For those of you who don’t know, today is my Grandma Anderson’s birthday. She would have been 91 today, but she died last summer.
When you’re a child, you don’t really realize the awesomeness of the adults in your life. It’s only sometimes, when you can look back on your memories, that you begin to recognize what was always in front of you. It’s been that way with my grandmother. As I reflect on the commonplace memories of her, I begin to realize what an amazing person she was.
Honestly, I feel a bit like I missed out on interacting with my grandmother as an adult. We moved to Peoria when I was 25, and soon thereafter she moved to Pittsburgh to be closer to her daughter (my Aunt Laurie). Because of this, I rarely saw her. One of our visits back to Erie, we planned to travel down to Pittsburgh and see her. Instead, Crystal and I both were violently ill. I recovered enough to travel, but she shivered in the back of the van with a fever as we headed back to Peoria, bypassing Pittsburgh. We didn’t want my grandmother to catch whatever we had.
And so this last summer, we made plans to drive out to Erie and Pittsburgh, specifically to visit her.
We were just a couple weeks too late.
But, you know what….
My grandmother was my first inspiration to write. She was the first published author that I knew. I remember reading articles by her in various magazines. Even more so, she was the first independent author that I knew to self-publish her own work. She wrote a book called Through a Parsonage Window which was a memoir of her time being a pastor’s wife. For me, it was a window into my family’s history. My birth even figured in part of the book! Nowadays, with print-on-demand technology and the like, this is relatively easy. In her day, this was a significant undertaking.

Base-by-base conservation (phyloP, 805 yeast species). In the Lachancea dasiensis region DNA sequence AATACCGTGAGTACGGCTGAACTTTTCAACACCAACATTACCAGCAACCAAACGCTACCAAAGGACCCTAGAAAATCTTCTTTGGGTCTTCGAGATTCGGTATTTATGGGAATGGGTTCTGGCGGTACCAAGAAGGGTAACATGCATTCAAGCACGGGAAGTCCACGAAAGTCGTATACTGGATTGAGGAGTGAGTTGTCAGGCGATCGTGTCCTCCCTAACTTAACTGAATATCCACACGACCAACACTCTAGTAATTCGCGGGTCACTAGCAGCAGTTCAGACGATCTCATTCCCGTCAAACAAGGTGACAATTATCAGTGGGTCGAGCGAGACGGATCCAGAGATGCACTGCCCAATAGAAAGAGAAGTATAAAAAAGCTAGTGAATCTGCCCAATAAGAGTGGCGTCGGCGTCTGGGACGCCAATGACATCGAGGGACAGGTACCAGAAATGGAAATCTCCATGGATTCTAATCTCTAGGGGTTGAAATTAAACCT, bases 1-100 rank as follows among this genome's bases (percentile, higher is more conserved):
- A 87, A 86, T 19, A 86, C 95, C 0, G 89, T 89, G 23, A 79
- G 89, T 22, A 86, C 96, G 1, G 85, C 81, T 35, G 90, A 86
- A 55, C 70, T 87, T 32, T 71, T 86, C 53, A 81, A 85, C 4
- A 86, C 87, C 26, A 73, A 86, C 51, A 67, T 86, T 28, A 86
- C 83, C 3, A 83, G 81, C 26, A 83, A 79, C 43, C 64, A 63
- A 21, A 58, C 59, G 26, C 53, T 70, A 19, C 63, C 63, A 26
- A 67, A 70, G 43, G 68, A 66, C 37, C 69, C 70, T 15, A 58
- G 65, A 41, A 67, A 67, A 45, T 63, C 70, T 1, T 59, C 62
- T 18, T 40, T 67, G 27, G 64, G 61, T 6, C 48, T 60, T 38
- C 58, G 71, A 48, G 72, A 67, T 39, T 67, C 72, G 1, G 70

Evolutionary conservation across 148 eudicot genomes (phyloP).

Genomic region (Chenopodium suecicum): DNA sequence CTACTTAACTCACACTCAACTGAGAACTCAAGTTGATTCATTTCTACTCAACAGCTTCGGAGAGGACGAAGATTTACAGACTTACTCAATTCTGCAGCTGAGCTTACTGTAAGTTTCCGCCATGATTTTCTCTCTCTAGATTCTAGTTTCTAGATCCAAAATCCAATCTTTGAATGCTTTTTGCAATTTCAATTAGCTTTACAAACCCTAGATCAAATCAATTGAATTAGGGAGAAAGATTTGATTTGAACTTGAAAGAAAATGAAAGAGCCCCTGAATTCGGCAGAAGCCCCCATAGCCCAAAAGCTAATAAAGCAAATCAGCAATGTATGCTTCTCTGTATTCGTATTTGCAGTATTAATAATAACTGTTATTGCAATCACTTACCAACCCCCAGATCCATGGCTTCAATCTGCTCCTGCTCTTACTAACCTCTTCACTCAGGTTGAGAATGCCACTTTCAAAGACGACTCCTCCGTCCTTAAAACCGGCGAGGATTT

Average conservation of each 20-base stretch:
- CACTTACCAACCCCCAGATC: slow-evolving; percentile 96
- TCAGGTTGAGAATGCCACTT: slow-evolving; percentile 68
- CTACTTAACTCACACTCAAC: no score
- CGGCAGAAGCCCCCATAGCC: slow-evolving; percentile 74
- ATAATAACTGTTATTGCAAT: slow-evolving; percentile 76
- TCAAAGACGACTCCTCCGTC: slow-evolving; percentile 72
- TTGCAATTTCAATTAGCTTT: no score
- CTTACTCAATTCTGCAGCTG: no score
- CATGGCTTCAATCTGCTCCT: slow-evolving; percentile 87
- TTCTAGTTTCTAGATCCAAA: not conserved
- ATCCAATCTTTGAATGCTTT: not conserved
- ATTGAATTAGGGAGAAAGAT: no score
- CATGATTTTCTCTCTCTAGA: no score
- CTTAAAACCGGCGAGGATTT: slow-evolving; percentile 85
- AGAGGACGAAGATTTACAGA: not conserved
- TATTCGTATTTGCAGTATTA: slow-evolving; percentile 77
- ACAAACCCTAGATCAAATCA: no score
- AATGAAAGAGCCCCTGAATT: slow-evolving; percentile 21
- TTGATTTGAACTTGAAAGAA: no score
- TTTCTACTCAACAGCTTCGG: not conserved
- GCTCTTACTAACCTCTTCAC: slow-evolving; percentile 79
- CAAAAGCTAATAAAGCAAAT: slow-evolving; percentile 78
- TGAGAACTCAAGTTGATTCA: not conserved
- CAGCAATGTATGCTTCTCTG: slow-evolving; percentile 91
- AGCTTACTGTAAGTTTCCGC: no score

Now, as I write and publish, I find a part of her in what I do.
My grandmother was also a resilient woman. She was married and had three daughters. She also buried her husband and two of her daughters. Yet I never heard her complain. Instead, I saw her constantly entrusting herself to your beloved Lord. And, even at the end of her life, while she may have been fading, she still had the firm faithfulness that she had at the beginning. She finished strong, and now she is with her Lord Whom she loved. Also, she is with her husband and two of her daughters, never to be separated again. Her faithfulness has been rewarded, a hundredfold.
That’s who I want to be. I want to have been the kind of man who loves his grandchildren liked she loved us. I want to be resilient, like she was. I want to finish strong, like she did.
When I grow up, I want to be like my grandmother.